Although it is not possible to put an exact date on its origins, it is believed that a small congregation of Augustinians established a pilgrims' hospital here in the 11th century
In the 12th and 13th centuries
the hospital was occupied by the Premonstratensian order, but it does not conserve any features from that era. It reached its maximum splendour in the 16th and 18th centuries
, the period corresponding to the current constructions, characterised by the pinkish colour typical of the stone from the Baztan valley.
The monastery suffered two major fires: in 1526
, when Navarre lost its independence, and in 1793,
during the National Convention in France, when French troops invaded the area and razed the monastery and the town of Urdazubi/Urdax to the ground. In the second fire, the monastery's great library (with over 9,000 volumes) was destroyed. As a result, the monks had to take refuge in the Sanctuary of Loyola until 1806.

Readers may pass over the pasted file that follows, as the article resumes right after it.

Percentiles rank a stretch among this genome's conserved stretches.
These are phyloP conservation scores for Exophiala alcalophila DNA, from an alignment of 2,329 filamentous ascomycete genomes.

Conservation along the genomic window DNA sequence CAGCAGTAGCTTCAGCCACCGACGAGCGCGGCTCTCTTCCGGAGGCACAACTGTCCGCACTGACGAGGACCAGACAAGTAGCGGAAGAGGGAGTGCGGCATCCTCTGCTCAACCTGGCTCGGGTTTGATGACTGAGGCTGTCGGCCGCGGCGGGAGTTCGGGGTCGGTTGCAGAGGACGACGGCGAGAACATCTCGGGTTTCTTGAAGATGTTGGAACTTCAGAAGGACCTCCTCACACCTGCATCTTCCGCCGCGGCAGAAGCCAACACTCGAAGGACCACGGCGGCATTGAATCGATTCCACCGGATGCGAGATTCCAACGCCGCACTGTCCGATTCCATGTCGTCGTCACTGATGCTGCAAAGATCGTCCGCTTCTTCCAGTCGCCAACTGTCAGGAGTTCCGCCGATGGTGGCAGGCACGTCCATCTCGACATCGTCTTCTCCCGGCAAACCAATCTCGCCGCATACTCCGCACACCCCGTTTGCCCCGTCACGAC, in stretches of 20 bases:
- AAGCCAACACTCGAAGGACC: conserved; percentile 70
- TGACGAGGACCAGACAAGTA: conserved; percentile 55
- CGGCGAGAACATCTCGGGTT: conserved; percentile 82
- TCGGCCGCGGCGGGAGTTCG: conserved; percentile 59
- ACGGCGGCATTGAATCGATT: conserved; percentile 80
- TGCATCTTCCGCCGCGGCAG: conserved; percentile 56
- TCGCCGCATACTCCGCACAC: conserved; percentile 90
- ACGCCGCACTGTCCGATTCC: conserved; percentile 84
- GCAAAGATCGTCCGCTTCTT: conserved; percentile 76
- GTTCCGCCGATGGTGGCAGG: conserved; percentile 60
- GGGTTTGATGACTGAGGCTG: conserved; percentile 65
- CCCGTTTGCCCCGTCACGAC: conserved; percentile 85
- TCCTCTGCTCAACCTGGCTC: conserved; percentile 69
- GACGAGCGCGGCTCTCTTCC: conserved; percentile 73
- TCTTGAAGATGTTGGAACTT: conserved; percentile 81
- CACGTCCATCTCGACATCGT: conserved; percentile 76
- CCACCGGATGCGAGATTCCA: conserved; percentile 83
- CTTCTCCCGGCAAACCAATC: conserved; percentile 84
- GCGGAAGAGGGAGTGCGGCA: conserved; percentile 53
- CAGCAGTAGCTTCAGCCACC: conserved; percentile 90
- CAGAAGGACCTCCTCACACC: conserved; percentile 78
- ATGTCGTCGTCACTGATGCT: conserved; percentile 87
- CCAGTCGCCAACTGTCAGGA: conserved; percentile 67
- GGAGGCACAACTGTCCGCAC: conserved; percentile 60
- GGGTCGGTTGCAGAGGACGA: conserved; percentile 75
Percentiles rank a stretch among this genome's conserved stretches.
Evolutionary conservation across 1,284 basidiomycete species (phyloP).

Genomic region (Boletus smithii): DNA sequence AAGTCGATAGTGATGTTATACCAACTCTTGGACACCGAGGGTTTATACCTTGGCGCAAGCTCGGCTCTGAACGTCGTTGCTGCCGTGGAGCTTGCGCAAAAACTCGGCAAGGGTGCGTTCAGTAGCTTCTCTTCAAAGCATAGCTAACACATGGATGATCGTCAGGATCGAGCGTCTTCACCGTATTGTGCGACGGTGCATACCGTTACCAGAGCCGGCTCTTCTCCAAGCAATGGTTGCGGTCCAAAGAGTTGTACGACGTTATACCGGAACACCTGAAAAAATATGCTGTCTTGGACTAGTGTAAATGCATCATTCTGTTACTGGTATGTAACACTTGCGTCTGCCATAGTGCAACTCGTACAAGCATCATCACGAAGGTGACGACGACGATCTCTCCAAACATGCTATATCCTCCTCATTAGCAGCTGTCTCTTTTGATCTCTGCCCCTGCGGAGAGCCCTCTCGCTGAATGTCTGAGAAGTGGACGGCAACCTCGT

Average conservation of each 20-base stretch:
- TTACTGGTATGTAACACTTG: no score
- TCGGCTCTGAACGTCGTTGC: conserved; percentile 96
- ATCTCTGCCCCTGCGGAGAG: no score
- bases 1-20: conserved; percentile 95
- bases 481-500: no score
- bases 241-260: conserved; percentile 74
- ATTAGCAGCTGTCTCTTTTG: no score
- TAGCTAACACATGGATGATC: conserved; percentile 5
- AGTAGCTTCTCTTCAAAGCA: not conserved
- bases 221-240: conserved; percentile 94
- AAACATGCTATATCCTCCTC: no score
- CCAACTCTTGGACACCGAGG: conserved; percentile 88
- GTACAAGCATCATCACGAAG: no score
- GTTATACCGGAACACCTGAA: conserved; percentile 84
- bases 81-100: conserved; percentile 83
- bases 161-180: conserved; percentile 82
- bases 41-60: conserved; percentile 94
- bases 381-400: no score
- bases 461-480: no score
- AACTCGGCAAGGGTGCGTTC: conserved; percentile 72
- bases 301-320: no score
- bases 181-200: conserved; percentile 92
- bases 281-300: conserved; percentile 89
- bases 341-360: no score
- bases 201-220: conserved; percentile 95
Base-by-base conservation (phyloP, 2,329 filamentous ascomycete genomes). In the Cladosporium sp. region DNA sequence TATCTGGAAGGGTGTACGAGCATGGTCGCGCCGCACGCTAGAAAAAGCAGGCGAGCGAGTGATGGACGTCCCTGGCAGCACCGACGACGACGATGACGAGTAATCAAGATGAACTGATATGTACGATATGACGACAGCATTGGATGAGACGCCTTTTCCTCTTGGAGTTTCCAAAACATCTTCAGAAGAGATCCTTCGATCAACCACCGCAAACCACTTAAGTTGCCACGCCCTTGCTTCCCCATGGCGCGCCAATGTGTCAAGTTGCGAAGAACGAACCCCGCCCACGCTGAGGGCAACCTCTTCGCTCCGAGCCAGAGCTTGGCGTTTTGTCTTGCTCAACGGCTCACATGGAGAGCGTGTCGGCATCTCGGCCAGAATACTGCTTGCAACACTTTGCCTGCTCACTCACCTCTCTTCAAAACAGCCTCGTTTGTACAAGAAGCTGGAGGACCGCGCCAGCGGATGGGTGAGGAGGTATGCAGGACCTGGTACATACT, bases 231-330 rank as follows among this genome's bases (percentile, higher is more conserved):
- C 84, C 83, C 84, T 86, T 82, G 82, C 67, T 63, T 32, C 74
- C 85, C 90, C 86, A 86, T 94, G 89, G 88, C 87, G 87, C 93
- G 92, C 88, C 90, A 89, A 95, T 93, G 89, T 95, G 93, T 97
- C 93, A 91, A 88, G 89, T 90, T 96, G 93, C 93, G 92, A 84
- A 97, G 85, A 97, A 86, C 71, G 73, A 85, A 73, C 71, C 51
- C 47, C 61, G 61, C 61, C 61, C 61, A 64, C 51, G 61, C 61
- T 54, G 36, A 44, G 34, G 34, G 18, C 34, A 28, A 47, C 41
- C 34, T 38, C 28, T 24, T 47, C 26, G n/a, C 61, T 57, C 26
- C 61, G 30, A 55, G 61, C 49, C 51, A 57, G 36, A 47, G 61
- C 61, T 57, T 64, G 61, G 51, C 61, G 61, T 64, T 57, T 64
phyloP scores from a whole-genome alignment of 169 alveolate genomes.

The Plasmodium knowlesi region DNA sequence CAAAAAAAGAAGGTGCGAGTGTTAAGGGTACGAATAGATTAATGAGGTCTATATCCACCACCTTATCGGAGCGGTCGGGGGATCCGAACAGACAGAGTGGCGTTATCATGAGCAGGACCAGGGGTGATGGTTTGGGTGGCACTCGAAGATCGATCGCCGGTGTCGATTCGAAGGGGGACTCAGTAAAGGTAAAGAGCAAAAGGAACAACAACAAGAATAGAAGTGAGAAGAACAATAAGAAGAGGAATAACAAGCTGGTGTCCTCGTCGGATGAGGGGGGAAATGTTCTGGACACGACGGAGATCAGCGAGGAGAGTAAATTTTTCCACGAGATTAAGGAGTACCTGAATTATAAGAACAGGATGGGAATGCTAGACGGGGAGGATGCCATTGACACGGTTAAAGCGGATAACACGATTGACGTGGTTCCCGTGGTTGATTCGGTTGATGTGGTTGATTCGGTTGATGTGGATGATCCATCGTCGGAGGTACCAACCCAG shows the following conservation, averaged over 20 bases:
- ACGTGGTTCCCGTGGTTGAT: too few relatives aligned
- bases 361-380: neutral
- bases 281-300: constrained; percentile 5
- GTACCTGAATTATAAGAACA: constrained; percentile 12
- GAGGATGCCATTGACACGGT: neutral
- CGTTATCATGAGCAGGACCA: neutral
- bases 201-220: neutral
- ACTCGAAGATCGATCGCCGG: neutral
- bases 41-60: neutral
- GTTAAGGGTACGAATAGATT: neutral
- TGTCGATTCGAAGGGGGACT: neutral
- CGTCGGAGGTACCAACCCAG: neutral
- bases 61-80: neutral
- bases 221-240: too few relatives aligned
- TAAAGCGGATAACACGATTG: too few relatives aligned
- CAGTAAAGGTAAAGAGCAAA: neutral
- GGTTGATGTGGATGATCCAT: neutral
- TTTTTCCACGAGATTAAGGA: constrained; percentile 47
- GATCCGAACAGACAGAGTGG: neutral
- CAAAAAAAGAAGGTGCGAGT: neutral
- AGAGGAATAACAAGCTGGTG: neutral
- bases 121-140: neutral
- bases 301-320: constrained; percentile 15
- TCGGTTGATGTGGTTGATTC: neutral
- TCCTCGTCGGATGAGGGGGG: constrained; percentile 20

A short time after, in 1839
, the desamortización de Mendizábal
(confiscation of church property) took place. The Premonstratensians left the abbey for ever and its church became a parish church.
Only the church and the cloister remain of the old monastery, which now contains a permanent collection of contemporary painting and sculpture. The monastery museum is located over the cloister, with audio-visuals and panels explaining the history of Urdazubi/Urdax, its role in the Pilgrim's Way to Santiago de Compostela and its monastic past.